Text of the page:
Just to piggyback off of that a little bit. I think my favorite part about WISE is the collaboration and how welcoming it is. Last year was my first year on the club and it honestly felt like I had known everyone for years. That’s how welcoming it was. And even though I didn’t fully understand how every piece of WISE worked- and there are so many moving parts to the organization. But no one ever looked down on me for that. It didn’t stop me from doing anything because now I’m the internal vice president. It’s very welcoming. There are really no biases against you when you join or anything like that. Everyone is genuinely there to help each other up in any way. Whether that’s with WISE, with personal problems, or with school. That is genuinely what I’ve found.

 

What would be the goal of your initiatives at the end of the year?

Lisa-

I think a lot of clubs and organizations this year are facing challenges of online events and attendance and adapting their programs to virtual platforms. I think I would be proud if we ran all of our outreach programs to the best of our abilities. Because one of the biggest branches of WISE is our outreach programs where we connect with elementary school and high school students in the Kingston community and organize days where they can do a series of science and engineering experiments. If we can run those to any extent, I would be very happy.

 

Nicole-

Yeah, I just wanted to add that especially since everything is online it can be daunting to seek out opportunities either for professional or personal endeavors. And a lot of our workshops and networking events sort of work to alleviate that pain and how daunting that is. I would honestly be very happy if we had the same numbers of attendees as we did in previous years. But it’s not just about the people that attend or the number of people it’s whether people actually learn something from it and take away from the stories of the speakers and are actually able to network with companies and med students and all things like that. So at the end of the day it’s very vague so if every person who attends our events leaves with a better understanding of what they want to pursue in stem or whatever that is and feel empowered to do so. Then I feel like we would’ve done our job.

Amy-

Yeah, I totally agree again with what both Nicole and Lisa have said. Our outreach programs are progressing, and I know this year we’ve had some roadblocks with programs we’ve run at the schools because obviously teachers are juggling these new classroom formats- and we don’t want to place any burden on them even if they’ve kind of been struggling. So that’s definitely something we are working around, but fingers crossed that things will be able to go forward because we’ve received such positive feedback from the girls that we’ve worked with in the past and it’s so rewarding to see them gain something from our programs. So hopefully those will be able to continue in whatever capacity we can. Also, I think that similar to what Nicole was saying about having people walk away feeling fulfilled with our events and programs is all that we can ask for. if somebody is able to make one connection or network with one professor or industry professional that’s more than enough for us. And I think it’s also important to make sure that our team is feeling like the work that they’ve been putting in is kind of being followed through with and that they see some sort of result from the hours that they’ve been putting in. So, just a combination of the things that Lisa and Nicole were saying is definitely something that I hope for  our team, and I’m confident that our team will be able to accomplish it this year.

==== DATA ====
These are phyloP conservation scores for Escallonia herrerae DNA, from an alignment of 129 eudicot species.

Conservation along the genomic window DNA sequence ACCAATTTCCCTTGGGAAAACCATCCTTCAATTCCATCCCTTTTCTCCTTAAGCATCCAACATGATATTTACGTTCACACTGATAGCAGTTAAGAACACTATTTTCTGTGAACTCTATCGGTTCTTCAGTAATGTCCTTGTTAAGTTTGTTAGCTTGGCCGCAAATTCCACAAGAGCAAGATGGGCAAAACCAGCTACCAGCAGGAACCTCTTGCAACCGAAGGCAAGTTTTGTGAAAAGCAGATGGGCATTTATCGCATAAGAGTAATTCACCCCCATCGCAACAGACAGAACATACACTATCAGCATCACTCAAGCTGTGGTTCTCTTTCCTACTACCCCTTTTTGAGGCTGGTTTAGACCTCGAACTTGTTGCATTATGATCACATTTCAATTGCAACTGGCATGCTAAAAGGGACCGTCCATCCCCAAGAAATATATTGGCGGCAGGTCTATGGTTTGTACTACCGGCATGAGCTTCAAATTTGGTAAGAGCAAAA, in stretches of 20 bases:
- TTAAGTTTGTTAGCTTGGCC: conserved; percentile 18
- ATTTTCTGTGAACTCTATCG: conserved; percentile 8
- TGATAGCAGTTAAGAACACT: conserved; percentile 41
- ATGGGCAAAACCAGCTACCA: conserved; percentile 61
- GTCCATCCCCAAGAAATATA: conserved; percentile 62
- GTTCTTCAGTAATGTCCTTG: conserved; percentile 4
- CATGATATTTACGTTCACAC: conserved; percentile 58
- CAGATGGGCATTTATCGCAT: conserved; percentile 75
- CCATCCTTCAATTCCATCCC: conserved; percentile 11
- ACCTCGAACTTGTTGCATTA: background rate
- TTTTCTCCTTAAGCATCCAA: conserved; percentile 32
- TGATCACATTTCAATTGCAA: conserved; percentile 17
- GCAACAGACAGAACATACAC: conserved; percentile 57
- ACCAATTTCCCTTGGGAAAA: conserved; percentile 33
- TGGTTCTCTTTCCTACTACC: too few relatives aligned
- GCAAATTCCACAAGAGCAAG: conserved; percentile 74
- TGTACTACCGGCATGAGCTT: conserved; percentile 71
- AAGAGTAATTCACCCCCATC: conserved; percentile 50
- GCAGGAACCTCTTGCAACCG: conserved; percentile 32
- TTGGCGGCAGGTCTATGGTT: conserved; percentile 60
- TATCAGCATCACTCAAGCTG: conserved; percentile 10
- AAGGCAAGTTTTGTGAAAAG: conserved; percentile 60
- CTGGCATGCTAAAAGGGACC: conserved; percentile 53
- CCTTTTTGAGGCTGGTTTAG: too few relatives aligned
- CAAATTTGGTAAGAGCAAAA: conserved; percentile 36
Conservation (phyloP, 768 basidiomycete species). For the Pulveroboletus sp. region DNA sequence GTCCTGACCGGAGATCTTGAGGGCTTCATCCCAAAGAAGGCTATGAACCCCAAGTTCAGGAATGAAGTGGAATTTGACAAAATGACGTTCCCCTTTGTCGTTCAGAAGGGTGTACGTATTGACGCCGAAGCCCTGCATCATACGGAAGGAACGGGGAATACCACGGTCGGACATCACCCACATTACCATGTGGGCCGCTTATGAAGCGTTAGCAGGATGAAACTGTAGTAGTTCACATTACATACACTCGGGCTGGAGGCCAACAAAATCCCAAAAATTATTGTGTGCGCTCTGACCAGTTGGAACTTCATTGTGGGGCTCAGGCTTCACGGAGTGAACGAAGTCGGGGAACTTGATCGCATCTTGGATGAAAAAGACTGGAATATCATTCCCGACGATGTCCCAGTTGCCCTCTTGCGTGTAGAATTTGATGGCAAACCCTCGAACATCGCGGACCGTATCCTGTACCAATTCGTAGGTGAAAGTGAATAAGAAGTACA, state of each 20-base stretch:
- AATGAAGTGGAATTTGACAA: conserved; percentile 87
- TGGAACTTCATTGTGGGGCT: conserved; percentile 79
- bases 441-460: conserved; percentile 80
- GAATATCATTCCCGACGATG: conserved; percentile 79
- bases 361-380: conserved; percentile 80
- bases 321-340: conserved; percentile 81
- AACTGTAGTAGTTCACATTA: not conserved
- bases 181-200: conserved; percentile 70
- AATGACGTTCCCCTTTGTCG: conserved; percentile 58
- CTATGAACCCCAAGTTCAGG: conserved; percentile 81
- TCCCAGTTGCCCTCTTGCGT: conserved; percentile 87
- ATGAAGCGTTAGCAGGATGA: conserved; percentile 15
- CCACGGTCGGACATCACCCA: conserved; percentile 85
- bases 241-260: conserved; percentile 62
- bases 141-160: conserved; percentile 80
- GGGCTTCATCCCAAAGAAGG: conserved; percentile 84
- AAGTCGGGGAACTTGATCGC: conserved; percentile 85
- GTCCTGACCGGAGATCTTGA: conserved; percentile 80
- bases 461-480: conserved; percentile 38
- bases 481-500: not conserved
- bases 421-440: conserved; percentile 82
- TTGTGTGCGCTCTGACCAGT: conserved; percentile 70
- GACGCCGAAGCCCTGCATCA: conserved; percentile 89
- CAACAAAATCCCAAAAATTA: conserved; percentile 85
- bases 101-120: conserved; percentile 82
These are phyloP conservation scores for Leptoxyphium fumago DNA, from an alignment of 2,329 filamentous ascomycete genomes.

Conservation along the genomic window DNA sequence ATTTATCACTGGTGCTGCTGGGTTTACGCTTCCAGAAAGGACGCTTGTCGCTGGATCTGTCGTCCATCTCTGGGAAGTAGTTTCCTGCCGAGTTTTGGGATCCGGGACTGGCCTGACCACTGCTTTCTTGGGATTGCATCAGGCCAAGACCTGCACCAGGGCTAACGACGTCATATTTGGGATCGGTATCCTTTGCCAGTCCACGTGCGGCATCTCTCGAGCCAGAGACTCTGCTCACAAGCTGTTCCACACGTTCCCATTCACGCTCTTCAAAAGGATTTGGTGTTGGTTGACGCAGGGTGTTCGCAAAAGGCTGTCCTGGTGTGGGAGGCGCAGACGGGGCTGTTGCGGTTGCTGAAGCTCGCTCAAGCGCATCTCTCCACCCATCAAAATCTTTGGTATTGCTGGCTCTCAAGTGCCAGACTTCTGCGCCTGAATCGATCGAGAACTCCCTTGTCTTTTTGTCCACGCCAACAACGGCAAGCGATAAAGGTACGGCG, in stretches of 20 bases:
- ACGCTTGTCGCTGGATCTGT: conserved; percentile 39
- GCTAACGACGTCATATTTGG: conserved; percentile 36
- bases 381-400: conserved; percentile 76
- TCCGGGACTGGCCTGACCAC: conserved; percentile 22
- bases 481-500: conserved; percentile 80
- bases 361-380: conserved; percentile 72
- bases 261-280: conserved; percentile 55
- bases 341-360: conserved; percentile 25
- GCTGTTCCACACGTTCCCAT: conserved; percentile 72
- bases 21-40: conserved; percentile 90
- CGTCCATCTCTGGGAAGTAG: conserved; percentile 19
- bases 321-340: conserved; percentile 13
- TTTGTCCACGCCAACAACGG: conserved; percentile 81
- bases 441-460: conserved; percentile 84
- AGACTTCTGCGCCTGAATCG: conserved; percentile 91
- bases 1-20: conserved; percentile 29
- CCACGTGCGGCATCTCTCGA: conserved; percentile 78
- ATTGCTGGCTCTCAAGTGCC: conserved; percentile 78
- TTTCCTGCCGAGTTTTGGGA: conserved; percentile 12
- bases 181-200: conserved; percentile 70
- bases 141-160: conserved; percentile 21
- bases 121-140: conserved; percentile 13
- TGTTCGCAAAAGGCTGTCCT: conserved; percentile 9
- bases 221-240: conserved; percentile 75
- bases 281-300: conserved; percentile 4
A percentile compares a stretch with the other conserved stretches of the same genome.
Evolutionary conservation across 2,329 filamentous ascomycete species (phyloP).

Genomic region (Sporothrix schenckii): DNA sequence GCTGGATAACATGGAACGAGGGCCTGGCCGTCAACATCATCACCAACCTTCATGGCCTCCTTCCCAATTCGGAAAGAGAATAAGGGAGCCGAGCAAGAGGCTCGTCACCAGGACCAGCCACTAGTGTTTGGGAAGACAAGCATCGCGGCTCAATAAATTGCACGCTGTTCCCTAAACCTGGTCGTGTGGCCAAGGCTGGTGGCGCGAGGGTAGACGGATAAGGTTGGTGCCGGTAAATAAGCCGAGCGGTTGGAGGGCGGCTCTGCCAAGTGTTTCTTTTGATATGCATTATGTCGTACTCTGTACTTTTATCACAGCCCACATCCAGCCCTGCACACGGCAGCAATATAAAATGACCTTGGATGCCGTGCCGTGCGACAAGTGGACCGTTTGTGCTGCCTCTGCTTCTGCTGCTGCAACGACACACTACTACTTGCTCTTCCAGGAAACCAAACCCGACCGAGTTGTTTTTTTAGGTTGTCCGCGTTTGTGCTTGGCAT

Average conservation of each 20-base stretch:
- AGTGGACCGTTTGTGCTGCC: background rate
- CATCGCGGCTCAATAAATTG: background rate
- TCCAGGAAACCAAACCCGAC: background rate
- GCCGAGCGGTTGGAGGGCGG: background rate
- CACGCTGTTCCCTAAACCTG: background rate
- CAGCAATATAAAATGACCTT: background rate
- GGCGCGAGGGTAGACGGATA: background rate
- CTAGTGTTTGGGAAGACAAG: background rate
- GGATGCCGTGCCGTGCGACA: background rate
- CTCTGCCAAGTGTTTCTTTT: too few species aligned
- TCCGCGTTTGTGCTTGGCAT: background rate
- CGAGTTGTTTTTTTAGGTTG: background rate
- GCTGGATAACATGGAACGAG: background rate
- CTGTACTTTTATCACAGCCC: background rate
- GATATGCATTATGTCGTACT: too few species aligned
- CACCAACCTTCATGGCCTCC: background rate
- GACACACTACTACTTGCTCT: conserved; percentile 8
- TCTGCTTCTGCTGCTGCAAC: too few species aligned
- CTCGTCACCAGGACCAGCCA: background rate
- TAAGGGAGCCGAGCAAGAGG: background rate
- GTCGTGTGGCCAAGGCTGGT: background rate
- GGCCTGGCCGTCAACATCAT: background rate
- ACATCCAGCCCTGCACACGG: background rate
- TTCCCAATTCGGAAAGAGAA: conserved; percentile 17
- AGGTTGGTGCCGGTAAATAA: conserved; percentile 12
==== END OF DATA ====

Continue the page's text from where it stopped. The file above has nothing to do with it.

What is one misconception about your initiative?

Nicole-

I think the biggest thing for me is not just about gate keeping STEM but you don’t necessarily need to identify as female to be a part of our team -or to volunteer with us anything like that. We would love to see people who don’t identify as female or any other gender minorities join our exec. Because if you have an adjacent mission that sort of coincides with ours, we would love to collaborate with you and we could always use more diversity of thought.

 

Lisa-

Kind of piggy backing off of Nicole’s point, we open our outreach to all students in the Kingston community a lot of the time. So, there could be elementary school girls and boys coming to our events. So, while it is very important and close to my heart to empower women and gender minorities, we also have to create an environment where everyone is working together because in the, quote on quote “real world”, you’re going to be exposed to different groups of people. You’re going to be working with very diverse teams so that’s something that I’d like to bring on to our executive team and more of our initiatives in the coming years.